The city and the Louisville Urban League signed a deal in 2018 for a $30 million track and field complex in west Louisville. Now Sadiqa Reynolds, the CEO and president of the Urban League, says the project’s scope and cost have expanded to require a $50 million budget.
She told WFPL News some expenses grew compared to the original estimate, including previously unplanned amenities such as a four-lane bowling alley and rock climbing wall. Costs for supplies like hurdles, furniture and an audio-visual setup as well as fees for architects, engineers and lawyers came in higher than expected, she said. And she’s also factoring in potential borrowing later this year, which would have to be paid back with interest.
Both the indoor and outdoor parts of the facility are scheduled to open in December, at a cost of $50 million, Reynolds said. She explained the project’s additions by saying families can have birthday parties at the bowling alley — without having to leave the neighborhood — and kids can use the rock climbing wall while their siblings participate in track meets.
“Some of those things are because I just wanted to dream a little bit,” Reynolds said. “And I didn’t get everything I wanted, but I got a lot of it.”
Fully funding the project will require several millions more in investment, according to Reynolds. Already, the city has put in $10 million, and philanthropic donors including the James Graham Brown Foundation have given millions more. On the corporate front, Norton Healthcare purchased naming rights for $5 million.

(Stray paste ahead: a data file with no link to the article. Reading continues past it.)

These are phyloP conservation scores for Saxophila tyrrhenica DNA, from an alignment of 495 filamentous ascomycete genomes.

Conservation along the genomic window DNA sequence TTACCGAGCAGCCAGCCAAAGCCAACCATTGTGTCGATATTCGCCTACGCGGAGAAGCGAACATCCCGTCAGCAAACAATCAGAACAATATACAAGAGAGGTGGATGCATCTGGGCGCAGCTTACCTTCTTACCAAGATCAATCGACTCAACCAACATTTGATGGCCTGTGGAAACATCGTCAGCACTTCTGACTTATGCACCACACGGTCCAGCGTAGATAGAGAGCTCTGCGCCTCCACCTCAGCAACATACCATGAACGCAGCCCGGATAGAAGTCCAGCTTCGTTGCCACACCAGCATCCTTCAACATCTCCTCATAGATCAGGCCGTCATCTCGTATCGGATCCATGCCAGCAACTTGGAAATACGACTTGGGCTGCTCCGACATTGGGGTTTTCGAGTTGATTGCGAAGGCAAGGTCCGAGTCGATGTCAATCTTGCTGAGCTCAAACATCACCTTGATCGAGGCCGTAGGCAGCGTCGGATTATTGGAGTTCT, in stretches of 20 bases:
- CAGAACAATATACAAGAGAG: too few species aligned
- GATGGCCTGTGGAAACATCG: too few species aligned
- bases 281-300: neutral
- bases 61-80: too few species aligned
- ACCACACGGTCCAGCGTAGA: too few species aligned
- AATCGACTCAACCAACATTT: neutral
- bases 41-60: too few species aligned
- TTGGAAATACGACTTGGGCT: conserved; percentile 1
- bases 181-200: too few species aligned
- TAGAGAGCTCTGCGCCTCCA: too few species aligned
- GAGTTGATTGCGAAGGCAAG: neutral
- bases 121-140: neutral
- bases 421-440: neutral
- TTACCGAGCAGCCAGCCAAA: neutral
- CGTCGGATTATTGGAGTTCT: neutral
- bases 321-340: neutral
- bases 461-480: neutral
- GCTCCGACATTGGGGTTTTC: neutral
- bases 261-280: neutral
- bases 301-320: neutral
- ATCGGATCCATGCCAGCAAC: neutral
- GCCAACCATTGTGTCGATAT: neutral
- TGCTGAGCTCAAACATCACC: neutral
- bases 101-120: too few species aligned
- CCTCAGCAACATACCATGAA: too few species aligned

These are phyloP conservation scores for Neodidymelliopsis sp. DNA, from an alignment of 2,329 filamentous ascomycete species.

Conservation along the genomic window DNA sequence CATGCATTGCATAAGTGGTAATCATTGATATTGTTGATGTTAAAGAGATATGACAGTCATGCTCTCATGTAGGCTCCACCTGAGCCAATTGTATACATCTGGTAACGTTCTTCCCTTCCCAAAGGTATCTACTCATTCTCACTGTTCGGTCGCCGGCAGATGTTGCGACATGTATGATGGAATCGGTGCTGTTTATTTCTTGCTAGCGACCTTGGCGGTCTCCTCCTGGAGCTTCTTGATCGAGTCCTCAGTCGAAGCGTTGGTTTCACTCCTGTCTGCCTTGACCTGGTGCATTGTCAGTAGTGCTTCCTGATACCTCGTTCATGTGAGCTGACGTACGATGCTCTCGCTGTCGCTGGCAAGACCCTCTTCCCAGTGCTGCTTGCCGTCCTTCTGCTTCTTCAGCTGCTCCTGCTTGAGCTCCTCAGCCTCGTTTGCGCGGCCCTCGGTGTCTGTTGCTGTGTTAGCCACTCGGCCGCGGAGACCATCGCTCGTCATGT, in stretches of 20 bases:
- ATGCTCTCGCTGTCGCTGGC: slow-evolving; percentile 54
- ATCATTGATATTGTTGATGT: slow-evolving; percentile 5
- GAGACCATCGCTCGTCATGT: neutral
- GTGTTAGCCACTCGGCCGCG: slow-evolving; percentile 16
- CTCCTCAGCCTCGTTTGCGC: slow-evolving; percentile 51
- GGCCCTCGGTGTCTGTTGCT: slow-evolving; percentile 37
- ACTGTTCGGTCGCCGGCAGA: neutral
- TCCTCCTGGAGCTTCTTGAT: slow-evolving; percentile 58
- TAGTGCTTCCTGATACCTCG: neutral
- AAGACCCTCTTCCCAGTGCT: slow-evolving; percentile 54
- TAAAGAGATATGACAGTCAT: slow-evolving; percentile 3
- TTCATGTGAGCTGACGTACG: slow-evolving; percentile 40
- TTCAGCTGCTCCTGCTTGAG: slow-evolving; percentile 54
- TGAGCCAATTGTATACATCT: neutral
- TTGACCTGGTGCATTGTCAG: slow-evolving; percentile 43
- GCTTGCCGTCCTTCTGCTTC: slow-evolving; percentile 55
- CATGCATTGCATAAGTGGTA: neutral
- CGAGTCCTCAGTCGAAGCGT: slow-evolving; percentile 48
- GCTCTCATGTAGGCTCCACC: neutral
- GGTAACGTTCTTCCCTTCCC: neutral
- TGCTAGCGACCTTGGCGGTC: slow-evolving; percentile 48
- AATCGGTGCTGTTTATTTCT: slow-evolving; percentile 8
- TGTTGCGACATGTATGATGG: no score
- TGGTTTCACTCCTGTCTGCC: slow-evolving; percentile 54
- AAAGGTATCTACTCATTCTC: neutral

She’s also pursuing financing through federal mechanisms. She said she is working on getting $6 million from New Markets Tax Credits, which have been used for projects such as the stalled Passport Health Plan headquarters, and another $10 million through a Opportunity Zone investment.
On top of those potential investments, Reynolds said she’s currently aiming to raise another $6 million for the capital campaign, and $5 million to go toward initial operating expenses. That’s a slight revision to the $12 million she said she was seeking last week.
Reynolds said she is also counting on sponsorships around the Norton Sports Health Athletics & Learning Complex to pay for operations. But she said they haven’t started selling those yet because she doesn’t want to risk undervaluing them.